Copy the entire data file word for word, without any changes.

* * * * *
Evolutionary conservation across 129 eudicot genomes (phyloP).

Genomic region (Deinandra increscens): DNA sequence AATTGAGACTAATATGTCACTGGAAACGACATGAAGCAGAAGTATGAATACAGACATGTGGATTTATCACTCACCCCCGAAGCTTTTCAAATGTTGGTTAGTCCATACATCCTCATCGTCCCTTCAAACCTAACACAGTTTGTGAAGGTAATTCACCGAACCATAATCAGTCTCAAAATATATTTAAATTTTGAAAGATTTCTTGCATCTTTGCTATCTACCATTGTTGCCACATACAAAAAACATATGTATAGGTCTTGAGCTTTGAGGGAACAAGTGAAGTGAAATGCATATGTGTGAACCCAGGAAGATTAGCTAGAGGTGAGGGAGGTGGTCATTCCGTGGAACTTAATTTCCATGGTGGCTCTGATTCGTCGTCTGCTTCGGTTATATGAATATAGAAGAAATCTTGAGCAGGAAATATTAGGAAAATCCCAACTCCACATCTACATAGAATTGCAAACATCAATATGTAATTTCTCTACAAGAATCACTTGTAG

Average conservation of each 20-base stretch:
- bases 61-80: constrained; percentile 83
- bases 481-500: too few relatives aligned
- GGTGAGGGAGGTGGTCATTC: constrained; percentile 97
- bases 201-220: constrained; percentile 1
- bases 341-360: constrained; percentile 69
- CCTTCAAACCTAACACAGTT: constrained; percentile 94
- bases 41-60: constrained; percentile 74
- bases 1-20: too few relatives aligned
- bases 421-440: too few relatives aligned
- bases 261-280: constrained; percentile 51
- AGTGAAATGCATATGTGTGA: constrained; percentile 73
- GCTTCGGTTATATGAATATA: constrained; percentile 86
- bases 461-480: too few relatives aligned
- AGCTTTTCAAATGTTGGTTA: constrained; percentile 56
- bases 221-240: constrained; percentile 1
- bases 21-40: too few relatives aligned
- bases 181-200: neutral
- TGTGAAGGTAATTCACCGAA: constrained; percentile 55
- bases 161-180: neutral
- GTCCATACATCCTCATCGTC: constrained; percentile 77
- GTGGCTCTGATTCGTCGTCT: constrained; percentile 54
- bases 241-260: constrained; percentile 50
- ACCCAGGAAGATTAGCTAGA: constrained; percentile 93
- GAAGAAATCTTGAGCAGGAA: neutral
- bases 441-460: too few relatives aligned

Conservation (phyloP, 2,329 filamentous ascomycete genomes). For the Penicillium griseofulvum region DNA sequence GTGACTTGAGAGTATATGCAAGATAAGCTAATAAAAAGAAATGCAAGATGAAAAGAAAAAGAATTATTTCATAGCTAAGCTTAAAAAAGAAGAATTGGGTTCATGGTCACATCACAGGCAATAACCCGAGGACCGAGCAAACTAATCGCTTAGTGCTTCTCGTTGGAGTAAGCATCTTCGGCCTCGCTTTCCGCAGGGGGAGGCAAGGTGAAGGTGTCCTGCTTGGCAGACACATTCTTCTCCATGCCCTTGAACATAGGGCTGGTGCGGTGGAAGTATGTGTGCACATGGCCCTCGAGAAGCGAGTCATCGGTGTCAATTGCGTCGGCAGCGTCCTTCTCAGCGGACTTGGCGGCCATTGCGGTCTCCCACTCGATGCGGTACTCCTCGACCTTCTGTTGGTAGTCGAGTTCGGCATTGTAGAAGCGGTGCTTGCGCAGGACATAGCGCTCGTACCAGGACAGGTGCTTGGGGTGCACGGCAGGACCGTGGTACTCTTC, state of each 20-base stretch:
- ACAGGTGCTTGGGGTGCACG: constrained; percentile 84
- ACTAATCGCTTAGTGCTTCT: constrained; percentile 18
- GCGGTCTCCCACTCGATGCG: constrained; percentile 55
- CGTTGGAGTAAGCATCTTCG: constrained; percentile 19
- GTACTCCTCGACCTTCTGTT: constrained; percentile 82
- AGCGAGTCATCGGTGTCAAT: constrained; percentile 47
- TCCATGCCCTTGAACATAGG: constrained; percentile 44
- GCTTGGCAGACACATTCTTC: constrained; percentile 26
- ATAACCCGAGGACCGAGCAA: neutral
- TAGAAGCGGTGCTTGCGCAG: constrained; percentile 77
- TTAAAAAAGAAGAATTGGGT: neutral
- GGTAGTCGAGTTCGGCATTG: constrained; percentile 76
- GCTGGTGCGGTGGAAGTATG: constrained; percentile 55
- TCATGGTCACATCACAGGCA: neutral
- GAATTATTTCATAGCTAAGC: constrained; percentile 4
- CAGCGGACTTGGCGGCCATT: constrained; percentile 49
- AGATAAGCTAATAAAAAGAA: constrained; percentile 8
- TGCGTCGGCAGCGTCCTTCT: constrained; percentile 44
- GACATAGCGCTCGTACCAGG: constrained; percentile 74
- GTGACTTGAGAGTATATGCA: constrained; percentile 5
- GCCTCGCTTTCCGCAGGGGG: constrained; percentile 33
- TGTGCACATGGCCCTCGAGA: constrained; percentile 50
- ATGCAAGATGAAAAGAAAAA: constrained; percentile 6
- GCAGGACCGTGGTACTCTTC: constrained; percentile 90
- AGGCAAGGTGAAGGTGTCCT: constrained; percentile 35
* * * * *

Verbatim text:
Evolutionary conservation across 129 eudicot genomes (phyloP).

Genomic region (Deinandra increscens): DNA sequence AATTGAGACTAATATGTCACTGGAAACGACATGAAGCAGAAGTATGAATACAGACATGTGGATTTATCACTCACCCCCGAAGCTTTTCAAATGTTGGTTAGTCCATACATCCTCATCGTCCCTTCAAACCTAACACAGTTTGTGAAGGTAATTCACCGAACCATAATCAGTCTCAAAATATATTTAAATTTTGAAAGATTTCTTGCATCTTTGCTATCTACCATTGTTGCCACATACAAAAAACATATGTATAGGTCTTGAGCTTTGAGGGAACAAGTGAAGTGAAATGCATATGTGTGAACCCAGGAAGATTAGCTAGAGGTGAGGGAGGTGGTCATTCCGTGGAACTTAATTTCCATGGTGGCTCTGATTCGTCGTCTGCTTCGGTTATATGAATATAGAAGAAATCTTGAGCAGGAAATATTAGGAAAATCCCAACTCCACATCTACATAGAATTGCAAACATCAATATGTAATTTCTCTACAAGAATCACTTGTAG

Average conservation of each 20-base stretch:
- bases 61-80: constrained; percentile 83
- bases 481-500: too few relatives aligned
- GGTGAGGGAGGTGGTCATTC: constrained; percentile 97
- bases 201-220: constrained; percentile 1
- bases 341-360: constrained; percentile 69
- CCTTCAAACCTAACACAGTT: constrained; percentile 94
- bases 41-60: constrained; percentile 74
- bases 1-20: too few relatives aligned
- bases 421-440: too few relatives aligned
- bases 261-280: constrained; percentile 51
- AGTGAAATGCATATGTGTGA: constrained; percentile 73
- GCTTCGGTTATATGAATATA: constrained; percentile 86
- bases 461-480: too few relatives aligned
- AGCTTTTCAAATGTTGGTTA: constrained; percentile 56
- bases 221-240: constrained; percentile 1
- bases 21-40: too few relatives aligned
- bases 181-200: neutral
- TGTGAAGGTAATTCACCGAA: constrained; percentile 55
- bases 161-180: neutral
- GTCCATACATCCTCATCGTC: constrained; percentile 77
- GTGGCTCTGATTCGTCGTCT: constrained; percentile 54
- bases 241-260: constrained; percentile 50
- ACCCAGGAAGATTAGCTAGA: constrained; percentile 93
- GAAGAAATCTTGAGCAGGAA: neutral
- bases 441-460: too few relatives aligned

Conservation (phyloP, 2,329 filamentous ascomycete genomes). For the Penicillium griseofulvum region DNA sequence GTGACTTGAGAGTATATGCAAGATAAGCTAATAAAAAGAAATGCAAGATGAAAAGAAAAAGAATTATTTCATAGCTAAGCTTAAAAAAGAAGAATTGGGTTCATGGTCACATCACAGGCAATAACCCGAGGACCGAGCAAACTAATCGCTTAGTGCTTCTCGTTGGAGTAAGCATCTTCGGCCTCGCTTTCCGCAGGGGGAGGCAAGGTGAAGGTGTCCTGCTTGGCAGACACATTCTTCTCCATGCCCTTGAACATAGGGCTGGTGCGGTGGAAGTATGTGTGCACATGGCCCTCGAGAAGCGAGTCATCGGTGTCAATTGCGTCGGCAGCGTCCTTCTCAGCGGACTTGGCGGCCATTGCGGTCTCCCACTCGATGCGGTACTCCTCGACCTTCTGTTGGTAGTCGAGTTCGGCATTGTAGAAGCGGTGCTTGCGCAGGACATAGCGCTCGTACCAGGACAGGTGCTTGGGGTGCACGGCAGGACCGTGGTACTCTTC, state of each 20-base stretch:
- ACAGGTGCTTGGGGTGCACG: constrained; percentile 84
- ACTAATCGCTTAGTGCTTCT: constrained; percentile 18
- GCGGTCTCCCACTCGATGCG: constrained; percentile 55
- CGTTGGAGTAAGCATCTTCG: constrained; percentile 19
- GTACTCCTCGACCTTCTGTT: constrained; percentile 82
- AGCGAGTCATCGGTGTCAAT: constrained; percentile 47
- TCCATGCCCTTGAACATAGG: constrained; percentile 44
- GCTTGGCAGACACATTCTTC: constrained; percentile 26
- ATAACCCGAGGACCGAGCAA: neutral
- TAGAAGCGGTGCTTGCGCAG: constrained; percentile 77
- TTAAAAAAGAAGAATTGGGT: neutral
- GGTAGTCGAGTTCGGCATTG: constrained; percentile 76
- GCTGGTGCGGTGGAAGTATG: constrained; percentile 55
- TCATGGTCACATCACAGGCA: neutral
- GAATTATTTCATAGCTAAGC: constrained; percentile 4
- CAGCGGACTTGGCGGCCATT: constrained; percentile 49
- AGATAAGCTAATAAAAAGAA: constrained; percentile 8
- TGCGTCGGCAGCGTCCTTCT: constrained; percentile 44
- GACATAGCGCTCGTACCAGG: constrained; percentile 74
- GTGACTTGAGAGTATATGCA: constrained; percentile 5
- GCCTCGCTTTCCGCAGGGGG: constrained; percentile 33
- TGTGCACATGGCCCTCGAGA: constrained; percentile 50
- ATGCAAGATGAAAAGAAAAA: constrained; percentile 6
- GCAGGACCGTGGTACTCTTC: constrained; percentile 90
- AGGCAAGGTGAAGGTGTCCT: constrained; percentile 35